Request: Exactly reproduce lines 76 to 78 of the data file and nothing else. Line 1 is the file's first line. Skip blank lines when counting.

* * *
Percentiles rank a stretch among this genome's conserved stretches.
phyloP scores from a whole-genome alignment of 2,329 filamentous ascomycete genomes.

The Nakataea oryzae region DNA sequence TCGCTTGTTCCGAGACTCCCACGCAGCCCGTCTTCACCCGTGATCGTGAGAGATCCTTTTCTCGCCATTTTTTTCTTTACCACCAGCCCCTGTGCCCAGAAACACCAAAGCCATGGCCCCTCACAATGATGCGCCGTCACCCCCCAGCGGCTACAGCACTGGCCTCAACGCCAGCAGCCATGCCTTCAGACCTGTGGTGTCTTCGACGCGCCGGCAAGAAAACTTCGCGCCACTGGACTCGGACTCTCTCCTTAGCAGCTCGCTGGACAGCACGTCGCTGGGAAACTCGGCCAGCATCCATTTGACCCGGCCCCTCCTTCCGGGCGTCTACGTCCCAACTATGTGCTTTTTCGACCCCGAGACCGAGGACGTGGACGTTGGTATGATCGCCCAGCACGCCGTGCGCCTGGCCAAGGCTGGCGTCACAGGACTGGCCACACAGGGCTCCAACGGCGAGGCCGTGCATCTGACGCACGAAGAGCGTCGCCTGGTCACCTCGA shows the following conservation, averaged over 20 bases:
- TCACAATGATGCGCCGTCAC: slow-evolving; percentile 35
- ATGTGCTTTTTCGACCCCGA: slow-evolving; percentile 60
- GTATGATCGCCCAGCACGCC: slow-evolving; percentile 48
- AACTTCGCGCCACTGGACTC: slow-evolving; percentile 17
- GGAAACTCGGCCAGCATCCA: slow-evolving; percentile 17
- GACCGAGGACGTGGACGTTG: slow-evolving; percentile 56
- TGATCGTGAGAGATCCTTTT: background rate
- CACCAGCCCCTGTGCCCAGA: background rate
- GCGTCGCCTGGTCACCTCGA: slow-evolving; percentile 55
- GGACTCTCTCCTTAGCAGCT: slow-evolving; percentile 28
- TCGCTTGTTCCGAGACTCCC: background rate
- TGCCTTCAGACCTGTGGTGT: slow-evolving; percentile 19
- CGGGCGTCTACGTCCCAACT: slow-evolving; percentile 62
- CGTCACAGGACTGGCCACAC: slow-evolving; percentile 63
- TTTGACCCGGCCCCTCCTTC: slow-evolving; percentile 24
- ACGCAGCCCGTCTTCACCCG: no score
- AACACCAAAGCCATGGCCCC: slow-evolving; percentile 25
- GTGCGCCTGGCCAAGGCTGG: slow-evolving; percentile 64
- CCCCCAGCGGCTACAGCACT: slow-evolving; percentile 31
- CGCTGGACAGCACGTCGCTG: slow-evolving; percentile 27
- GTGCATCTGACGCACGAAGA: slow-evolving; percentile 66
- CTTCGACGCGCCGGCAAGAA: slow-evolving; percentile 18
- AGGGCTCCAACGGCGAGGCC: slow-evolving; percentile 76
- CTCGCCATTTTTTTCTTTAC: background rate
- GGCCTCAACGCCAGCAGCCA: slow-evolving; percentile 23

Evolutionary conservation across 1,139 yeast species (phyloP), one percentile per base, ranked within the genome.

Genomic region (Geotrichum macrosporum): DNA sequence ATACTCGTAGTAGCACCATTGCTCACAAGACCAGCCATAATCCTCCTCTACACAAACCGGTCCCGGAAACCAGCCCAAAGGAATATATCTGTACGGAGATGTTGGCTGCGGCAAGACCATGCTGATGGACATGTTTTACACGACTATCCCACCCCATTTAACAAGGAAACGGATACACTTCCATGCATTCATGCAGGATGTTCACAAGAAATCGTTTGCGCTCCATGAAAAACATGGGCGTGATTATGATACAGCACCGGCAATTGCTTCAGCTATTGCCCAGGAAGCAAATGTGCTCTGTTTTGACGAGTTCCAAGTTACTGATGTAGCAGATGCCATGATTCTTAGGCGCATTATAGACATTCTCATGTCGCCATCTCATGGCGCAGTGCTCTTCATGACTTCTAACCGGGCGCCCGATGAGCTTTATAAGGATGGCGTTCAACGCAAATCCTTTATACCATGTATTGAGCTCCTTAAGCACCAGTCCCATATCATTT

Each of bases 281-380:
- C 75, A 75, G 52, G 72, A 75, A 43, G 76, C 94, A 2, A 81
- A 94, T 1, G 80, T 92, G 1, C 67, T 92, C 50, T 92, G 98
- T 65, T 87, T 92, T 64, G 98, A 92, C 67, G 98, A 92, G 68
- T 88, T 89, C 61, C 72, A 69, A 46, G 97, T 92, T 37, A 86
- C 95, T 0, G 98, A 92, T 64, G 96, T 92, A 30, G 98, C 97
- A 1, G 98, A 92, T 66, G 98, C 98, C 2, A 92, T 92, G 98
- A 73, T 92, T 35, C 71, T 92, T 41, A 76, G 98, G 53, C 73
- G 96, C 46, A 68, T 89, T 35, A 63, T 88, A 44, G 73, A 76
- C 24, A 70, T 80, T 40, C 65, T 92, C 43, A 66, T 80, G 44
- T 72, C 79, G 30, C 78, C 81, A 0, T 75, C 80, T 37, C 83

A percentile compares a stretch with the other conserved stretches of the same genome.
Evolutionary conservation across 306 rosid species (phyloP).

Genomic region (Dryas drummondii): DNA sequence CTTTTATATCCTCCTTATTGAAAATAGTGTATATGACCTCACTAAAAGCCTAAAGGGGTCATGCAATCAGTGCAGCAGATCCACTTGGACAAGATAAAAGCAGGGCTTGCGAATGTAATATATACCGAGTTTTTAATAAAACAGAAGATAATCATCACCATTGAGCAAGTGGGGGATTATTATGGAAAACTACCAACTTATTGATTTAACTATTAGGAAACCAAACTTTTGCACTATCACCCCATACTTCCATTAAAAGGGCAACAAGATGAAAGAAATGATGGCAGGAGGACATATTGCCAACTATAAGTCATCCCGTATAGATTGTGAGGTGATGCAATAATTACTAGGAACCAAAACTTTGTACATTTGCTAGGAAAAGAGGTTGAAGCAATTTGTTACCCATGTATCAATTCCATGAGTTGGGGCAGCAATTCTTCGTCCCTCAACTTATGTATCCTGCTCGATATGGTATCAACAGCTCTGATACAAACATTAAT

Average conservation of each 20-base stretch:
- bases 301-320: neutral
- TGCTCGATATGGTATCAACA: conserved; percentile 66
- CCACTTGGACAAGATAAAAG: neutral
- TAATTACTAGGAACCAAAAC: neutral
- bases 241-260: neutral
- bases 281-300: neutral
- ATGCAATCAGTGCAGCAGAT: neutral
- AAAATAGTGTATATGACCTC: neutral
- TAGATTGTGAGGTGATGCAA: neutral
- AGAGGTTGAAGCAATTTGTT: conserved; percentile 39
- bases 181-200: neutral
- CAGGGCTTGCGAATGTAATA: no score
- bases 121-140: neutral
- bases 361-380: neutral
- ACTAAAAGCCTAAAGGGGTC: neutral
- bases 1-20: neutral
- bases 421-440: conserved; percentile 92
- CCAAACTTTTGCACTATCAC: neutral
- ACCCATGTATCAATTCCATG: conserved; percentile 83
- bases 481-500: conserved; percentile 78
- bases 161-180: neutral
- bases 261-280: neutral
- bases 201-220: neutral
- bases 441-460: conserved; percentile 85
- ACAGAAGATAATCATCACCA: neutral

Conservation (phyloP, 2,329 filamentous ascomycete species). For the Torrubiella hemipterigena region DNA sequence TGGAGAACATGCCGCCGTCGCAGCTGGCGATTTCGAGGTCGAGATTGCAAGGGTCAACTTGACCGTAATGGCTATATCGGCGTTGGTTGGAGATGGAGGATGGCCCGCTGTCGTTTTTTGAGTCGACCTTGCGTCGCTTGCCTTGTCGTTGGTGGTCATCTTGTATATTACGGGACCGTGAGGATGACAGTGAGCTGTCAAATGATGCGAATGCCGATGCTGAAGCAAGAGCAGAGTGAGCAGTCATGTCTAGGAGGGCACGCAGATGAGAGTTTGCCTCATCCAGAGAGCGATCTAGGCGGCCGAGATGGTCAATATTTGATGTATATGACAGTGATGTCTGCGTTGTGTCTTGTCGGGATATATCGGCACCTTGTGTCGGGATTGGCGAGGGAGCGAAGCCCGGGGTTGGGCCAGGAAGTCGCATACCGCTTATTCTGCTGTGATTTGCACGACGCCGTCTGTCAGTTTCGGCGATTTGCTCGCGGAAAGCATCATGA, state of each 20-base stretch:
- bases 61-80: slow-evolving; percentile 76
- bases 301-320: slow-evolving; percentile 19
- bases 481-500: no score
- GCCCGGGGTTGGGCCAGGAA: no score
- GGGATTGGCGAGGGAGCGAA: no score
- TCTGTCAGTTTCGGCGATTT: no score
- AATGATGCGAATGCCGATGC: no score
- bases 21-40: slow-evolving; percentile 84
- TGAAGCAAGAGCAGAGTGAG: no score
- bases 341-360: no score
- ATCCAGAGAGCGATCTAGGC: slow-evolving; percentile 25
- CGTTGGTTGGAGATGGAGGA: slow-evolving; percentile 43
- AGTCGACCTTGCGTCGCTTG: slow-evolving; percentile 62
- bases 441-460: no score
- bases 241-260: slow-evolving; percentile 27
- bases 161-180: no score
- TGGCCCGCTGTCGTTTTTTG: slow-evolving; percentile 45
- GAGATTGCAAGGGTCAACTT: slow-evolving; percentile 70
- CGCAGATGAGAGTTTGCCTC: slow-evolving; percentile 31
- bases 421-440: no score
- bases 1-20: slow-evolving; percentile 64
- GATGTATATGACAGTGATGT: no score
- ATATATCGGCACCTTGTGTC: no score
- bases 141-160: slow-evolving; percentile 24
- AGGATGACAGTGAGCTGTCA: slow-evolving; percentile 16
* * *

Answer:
- GGGATTGGCGAGGGAGCGAA: no score
- TCTGTCAGTTTCGGCGATTT: no score
- AATGATGCGAATGCCGATGC: no score